Springing back to life: volunteers rejuvenate North Rim spring

Volunteers remove sections of rotten fencing around Parissawampitts Spring on the North Rim. Around 300 feet of new fencing was installed.

Photo/Blake McCord, Grand Canyon Trust

Volunteers remove sections of rotten fencing around Parissawampitts Spring on the North Rim. Around 300 feet of new fencing was installed.

GRAND CANYON, Ariz. — In the high desert, springs and seeps are often the only source of life-giving water to be found for plants, wildlife and grazing livestock. After decades of overuse, a group of volunteers is taking steps to preserve and restore North Rim watering holes.

After securing a grant from Patagonia, the Grand Canyon Trust enlisted the help of several volunteers for a three-day trek to the North Rim to restore Parissawampitts Spring. Led by the Trust’s volunteer program director Emily Thompson and land conservationist Cerissa Hoglander, volunteers included professors, entrepreneurs, a mathematician and even a rocket scientist. The group removed about 300 feet of rotted wood fence and built a new one to protect about 4,000 square feet of wetland habitat from trampling by bison and livestock.

The Trust works with Museum of Northern Arizona’s Spring Stewardship Institute to identify and assess the condition of springs on the Kaibab Plateau. Volunteers are trained to locate springs and report on their condition, including evidence of trampling, water quality, signs of erosion and invasive plants choking out the native reeds and rushes.

Springs are some of the country’s most threatened waters, Hoglander said, because there aren’t many environmental policies specifically designed to protect these tiny watering holes, even though they have a huge impact on the surrounding ecosystem.

“Spring ecosystems are incredibly important because they’re the only source of water in some of these places,” Hoglander said. “They have been incredibly overused and abused.”

The small pools can be adversely affected by everything from rusty pipes that once filled livestock troughs to developments pumping more groundwater from the aquifers far below the surface.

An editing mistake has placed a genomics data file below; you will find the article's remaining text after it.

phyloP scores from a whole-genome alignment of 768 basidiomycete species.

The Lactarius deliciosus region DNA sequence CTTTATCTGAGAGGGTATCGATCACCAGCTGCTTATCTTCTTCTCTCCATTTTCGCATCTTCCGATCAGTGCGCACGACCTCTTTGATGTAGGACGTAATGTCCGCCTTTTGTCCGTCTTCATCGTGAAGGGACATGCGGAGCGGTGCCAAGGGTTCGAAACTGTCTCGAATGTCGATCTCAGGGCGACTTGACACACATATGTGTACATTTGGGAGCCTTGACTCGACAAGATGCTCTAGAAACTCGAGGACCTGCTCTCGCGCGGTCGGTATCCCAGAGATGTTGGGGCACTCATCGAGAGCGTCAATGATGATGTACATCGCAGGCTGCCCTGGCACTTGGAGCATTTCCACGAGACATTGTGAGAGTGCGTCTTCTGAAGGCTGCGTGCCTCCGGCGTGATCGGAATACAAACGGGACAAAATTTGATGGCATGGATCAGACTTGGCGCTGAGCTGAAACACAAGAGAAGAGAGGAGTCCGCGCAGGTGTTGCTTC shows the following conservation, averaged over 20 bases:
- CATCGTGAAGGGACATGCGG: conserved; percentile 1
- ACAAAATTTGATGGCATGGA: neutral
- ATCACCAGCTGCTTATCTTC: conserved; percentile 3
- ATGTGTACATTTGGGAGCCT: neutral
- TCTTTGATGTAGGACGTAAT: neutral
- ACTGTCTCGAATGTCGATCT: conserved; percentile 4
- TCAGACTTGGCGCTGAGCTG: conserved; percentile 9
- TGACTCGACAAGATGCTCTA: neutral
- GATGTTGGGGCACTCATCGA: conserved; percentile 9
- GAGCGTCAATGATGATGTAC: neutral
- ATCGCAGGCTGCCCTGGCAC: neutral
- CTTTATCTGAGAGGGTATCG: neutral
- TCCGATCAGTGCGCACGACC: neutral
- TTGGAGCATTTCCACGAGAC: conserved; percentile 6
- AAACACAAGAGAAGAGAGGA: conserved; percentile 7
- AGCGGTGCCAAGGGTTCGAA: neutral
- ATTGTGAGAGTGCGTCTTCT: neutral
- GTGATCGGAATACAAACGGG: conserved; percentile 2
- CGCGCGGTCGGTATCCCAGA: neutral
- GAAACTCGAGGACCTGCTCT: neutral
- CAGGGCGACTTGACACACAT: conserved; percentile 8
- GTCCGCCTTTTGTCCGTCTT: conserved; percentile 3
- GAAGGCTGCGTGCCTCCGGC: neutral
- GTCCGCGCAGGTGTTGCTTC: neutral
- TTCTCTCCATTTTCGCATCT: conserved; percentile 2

After looking over the reports provided by the Spring Stewardship Institute, the Trust chooses one to three springs to work on during a season, contacting other land managers to decide exactly how much work can be done.

Collaboration is important, Thompson said, because different land users can’t always get together to provide the best solution.

“With collaboration and innovation, it is possible to bridge the gap between different parties,” Thompson said. “Sometimes agencies don’t have the funding available to do these projects, so the Trust can bring in volunteers to get it done.”

Hoglander added that the team had the backing of the rancher who grazes livestock on the land.

“Consultation with the ranchers about what we’re planning to do is very important,” she said. “We want them to be in full support (of the project).”

Any projects to restore the springs are subject to the National Environmental Policy Act (NEPA). Once the group is cleared, work on the springs can begin. With the help of heavy moving equipment from the forest service, the group installed 300 feet of fencing around the spring. The group also removed invasive weeds and rebuilt a bank near the spring’s source to prevent further erosion.

Even a small amount of work can lead the way for big changes in the spring’s ecosystem. Although it may not look like much, Hoglander said, the spring could see a shift in as little as a year. But even if the changes aren’t seen for years to come, the changes are still making a big impact.

“Protection from trampling is one of the best things we can do,” Hoglander said. “Some part of the ecosystem will rebound fairly quickly, while others will take a really long time. After just replacing the fence (at Parissawampitts Spring), we will see an initial response within a year with the regrowth of the native coyote willows.”

Aside from retaking the landscape from invasive species such as the tamarisk scrubs, the coyote willows will shore up the spring’s banks, helping prevent future erosion.

Hoglander said the group has made substantial progress since it began repairing springs in 2013.

According to Thompson, who coordinates and schedules the projects, the Trust plans about 20 projects per year (not all of them are spring restorations) and has about 350 total volunteers per year. She said about 80 percent of them are new volunteers, with the remaining 20 percent participating in multiple projects.

The 2017 spring restoration projects were underwritten by a grant from outdoor gear provider Patagonia, which allowed for the physical labor on the restoration as well as a web storyboard chronicling the obstacles facing the Grand Canyon’s seeps and springs. The storyboard can be viewed here.

Thompson said the Trust is currently planning its 2018 volunteer projects, which should be available to the public by Feb. 2018. Those interested in participating can sign up online at https://www.grandcanyontrust.org/volunteer. No experience is necessary.

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